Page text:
Fiscal cliff deal 'incomplete' - Obama
President Barack Obama has said a deal with Congress to avoid the US "fiscal cliff", with tax increases looming at midnight, was close, but he warned that it was not yet complete.
"Today it appears that an agreement to prevent this new year's tax hike is within sight, but it is not done," Mr Obama said during remarks at the White House complex.
"There are still issues left to resolve, but we're hopeful that Congress can get it done, but it's not done."
The president made his remarks surrounded by cheering supporters identified as "middle class Americans".
Mr Obama, who had won re-election in November partially on a promise to raise tax rates for the top 2 per cent of US earners, said the deal would ensure taxes do not go up for middle income families.
He stressed it would include an extension of unemployment benefits for the long-term jobless and extension of popular tax credits.
Mr Obama said the agreement being worked out with Republican leaders in Congress would not include a long-term solution to the government's debt problem.
"My preference would have been to solve all these problems in the context of a larger agreement, a bigger deal, a grand bargain, whatever you want to call it that solves our deficit
problems in a balanced and responsible way," he said.
"But with this Congress that was obviously a little too much to hope for at this time. Maybe we can do it in stages. We're going to solve this problem instead in several steps."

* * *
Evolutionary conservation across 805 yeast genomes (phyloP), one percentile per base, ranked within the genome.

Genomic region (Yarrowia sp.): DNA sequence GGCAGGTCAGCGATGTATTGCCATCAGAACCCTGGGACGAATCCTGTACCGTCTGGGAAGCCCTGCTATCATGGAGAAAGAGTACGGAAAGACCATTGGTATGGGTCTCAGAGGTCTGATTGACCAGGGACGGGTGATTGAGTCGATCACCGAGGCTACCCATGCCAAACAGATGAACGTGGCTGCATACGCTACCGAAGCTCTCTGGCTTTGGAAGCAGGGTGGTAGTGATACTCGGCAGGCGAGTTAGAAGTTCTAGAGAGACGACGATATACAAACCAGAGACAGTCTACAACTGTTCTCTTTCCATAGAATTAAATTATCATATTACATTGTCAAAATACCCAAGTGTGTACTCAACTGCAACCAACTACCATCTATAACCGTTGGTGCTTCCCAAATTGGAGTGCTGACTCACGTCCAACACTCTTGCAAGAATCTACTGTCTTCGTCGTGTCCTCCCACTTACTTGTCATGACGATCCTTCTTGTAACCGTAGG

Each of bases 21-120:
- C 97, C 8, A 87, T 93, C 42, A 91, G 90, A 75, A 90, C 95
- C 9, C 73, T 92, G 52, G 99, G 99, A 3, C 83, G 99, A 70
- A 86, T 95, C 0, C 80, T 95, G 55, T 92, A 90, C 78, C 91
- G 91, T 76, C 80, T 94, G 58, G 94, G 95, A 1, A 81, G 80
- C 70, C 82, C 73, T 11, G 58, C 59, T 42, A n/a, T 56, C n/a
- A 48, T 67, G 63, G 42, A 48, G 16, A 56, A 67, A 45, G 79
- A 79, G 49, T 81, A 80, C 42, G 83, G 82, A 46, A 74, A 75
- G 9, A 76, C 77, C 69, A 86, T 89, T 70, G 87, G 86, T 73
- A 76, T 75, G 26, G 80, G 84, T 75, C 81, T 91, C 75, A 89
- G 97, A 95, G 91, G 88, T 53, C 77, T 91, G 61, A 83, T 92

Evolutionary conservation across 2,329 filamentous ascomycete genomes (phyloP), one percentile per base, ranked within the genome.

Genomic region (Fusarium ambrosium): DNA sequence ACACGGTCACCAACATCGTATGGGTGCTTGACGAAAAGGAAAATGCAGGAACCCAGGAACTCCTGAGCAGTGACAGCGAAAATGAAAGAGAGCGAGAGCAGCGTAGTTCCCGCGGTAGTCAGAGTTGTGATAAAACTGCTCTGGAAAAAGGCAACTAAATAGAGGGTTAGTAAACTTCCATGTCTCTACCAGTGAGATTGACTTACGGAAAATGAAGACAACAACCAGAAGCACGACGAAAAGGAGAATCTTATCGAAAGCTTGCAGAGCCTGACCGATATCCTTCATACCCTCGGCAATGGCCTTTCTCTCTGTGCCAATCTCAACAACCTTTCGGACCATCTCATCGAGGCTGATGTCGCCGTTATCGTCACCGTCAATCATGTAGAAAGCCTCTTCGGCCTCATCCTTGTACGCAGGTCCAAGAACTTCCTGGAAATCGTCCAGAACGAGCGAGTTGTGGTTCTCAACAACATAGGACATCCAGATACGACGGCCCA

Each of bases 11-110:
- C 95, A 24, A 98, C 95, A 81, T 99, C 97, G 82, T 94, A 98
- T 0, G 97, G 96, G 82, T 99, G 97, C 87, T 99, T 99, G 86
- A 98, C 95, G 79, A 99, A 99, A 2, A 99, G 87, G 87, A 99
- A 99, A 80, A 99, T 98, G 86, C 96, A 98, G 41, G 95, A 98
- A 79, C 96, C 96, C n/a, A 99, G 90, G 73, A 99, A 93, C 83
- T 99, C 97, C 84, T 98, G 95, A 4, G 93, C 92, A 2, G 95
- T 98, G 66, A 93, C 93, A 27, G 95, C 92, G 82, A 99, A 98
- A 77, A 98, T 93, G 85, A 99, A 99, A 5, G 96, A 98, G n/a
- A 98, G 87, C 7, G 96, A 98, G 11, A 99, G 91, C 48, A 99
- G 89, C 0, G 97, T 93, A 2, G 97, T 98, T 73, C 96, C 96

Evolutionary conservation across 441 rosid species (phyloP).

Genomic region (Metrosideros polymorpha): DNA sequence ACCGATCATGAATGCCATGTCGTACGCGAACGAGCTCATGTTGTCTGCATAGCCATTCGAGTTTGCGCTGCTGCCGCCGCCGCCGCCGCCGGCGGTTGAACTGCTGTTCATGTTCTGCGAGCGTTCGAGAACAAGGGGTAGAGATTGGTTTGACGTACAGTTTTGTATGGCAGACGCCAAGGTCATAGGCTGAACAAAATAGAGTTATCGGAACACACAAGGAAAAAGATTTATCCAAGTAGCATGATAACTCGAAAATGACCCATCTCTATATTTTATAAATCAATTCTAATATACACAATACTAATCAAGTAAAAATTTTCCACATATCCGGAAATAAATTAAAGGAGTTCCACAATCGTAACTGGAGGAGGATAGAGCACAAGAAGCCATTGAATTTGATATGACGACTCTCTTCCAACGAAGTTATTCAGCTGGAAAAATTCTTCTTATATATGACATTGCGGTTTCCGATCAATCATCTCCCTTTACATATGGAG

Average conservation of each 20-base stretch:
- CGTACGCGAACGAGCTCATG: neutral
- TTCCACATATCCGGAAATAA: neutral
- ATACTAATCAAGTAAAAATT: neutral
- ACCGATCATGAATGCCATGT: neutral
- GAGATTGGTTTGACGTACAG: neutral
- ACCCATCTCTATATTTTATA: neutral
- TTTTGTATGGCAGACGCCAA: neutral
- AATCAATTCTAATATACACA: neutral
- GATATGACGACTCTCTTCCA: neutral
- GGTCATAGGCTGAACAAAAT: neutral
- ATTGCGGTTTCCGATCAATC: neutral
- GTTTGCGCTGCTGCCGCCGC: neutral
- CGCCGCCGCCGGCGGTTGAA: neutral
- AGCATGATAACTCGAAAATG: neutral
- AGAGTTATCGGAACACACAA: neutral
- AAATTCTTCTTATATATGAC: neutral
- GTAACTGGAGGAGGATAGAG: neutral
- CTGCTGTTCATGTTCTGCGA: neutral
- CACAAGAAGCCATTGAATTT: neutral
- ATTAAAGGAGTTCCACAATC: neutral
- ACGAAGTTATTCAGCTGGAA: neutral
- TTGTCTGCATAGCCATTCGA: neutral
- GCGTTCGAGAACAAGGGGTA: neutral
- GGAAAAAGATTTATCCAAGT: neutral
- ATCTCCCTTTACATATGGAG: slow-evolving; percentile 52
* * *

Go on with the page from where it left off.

The outlines of a deal in the US Senate include raising income tax rates for individuals making more than $400,000 a year and households making more than $450,000 a year, but a
sticking point remains on how long to delay automatic spending cuts to defence and domestic programmes, known as a "sequester".
Mr Obama stressed that a deal over those spending cuts had to include revenue. "Any agreement we have to deal with these automatic spending cuts that are being threatened for next month, those also have to be balanced," he said.
"That means that revenues have to be part of the equation in turning off the sequester, in eliminating these automatic spending cuts, as well as spending cuts."
The same would be true for any future deficit-cutting agreement, he said.
As he often stresses, Mr Obama said deficit reduction would have to follow the principle of not hurting senior citizens, students, or middle class families.
"If we're going to be serious about deficit reduction and debt reduction, then it's going to have to be a matter of shared sacrifice, at least as long as I'm president, and I'm going to be
president for the next four years," he said.
Taxes are on track to rise for many Americans unless US lawmakers can cut such a last-minute deal to avoid the fiscal cliff, an outcome that seems unlikely, but still possible.